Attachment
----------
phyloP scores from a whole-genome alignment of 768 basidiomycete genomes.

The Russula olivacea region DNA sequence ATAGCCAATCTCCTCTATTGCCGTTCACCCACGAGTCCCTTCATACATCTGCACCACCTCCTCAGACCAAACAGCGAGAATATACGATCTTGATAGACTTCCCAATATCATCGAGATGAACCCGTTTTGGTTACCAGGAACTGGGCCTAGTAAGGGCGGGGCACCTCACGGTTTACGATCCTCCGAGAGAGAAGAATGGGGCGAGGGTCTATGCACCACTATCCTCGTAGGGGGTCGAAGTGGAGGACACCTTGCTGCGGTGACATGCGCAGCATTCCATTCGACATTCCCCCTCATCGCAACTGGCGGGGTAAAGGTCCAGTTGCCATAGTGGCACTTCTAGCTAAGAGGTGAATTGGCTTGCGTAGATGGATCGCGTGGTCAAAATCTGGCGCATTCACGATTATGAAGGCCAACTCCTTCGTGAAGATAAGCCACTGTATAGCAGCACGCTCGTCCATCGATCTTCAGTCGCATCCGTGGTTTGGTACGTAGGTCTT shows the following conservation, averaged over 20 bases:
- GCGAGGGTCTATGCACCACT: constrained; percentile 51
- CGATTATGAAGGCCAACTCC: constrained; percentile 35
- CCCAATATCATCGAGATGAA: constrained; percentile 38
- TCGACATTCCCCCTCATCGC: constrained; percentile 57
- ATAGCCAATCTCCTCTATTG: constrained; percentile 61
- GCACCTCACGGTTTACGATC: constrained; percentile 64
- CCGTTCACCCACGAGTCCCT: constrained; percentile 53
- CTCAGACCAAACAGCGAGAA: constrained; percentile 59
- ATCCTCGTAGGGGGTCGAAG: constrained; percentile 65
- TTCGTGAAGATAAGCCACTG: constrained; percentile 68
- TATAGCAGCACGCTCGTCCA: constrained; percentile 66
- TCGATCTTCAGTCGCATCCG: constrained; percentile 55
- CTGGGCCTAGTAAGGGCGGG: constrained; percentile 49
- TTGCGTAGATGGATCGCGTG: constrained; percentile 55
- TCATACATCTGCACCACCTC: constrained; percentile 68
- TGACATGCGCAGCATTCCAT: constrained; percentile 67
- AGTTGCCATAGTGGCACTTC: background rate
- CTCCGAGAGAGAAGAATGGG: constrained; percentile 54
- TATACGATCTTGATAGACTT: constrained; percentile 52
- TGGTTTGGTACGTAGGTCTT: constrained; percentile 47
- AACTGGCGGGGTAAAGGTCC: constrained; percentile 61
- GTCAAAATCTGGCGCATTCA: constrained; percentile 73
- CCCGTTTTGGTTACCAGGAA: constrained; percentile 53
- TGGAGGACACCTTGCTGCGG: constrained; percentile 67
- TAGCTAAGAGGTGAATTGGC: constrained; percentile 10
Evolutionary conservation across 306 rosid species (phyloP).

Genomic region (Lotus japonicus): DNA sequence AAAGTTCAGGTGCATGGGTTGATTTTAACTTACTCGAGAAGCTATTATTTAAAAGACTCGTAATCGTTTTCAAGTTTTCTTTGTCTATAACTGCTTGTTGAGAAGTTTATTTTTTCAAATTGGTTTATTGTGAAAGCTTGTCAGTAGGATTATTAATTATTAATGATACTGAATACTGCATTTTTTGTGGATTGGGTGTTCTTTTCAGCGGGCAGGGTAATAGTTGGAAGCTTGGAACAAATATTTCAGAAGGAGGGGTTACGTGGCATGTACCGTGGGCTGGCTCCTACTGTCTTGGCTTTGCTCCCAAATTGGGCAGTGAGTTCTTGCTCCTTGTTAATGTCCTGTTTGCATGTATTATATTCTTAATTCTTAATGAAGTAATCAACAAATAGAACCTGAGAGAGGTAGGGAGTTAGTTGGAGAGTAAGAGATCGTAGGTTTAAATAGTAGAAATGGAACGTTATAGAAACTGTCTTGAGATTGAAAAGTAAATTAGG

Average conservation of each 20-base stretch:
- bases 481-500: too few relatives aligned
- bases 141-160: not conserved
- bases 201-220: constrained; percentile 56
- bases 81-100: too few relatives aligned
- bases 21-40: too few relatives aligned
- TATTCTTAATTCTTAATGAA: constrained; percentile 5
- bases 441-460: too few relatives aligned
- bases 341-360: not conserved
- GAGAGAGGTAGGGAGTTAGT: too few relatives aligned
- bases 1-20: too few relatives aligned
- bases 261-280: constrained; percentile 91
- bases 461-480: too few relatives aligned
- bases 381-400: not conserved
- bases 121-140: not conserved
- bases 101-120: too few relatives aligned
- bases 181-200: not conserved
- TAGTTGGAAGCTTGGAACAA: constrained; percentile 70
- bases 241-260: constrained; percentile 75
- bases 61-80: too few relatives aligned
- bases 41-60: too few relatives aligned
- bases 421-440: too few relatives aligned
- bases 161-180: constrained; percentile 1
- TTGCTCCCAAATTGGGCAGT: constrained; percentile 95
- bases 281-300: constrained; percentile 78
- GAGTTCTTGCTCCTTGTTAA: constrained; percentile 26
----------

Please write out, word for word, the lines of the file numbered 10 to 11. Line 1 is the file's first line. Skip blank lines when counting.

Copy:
- CTCAGACCAAACAGCGAGAA: constrained; percentile 59
- ATCCTCGTAGGGGGTCGAAG: constrained; percentile 65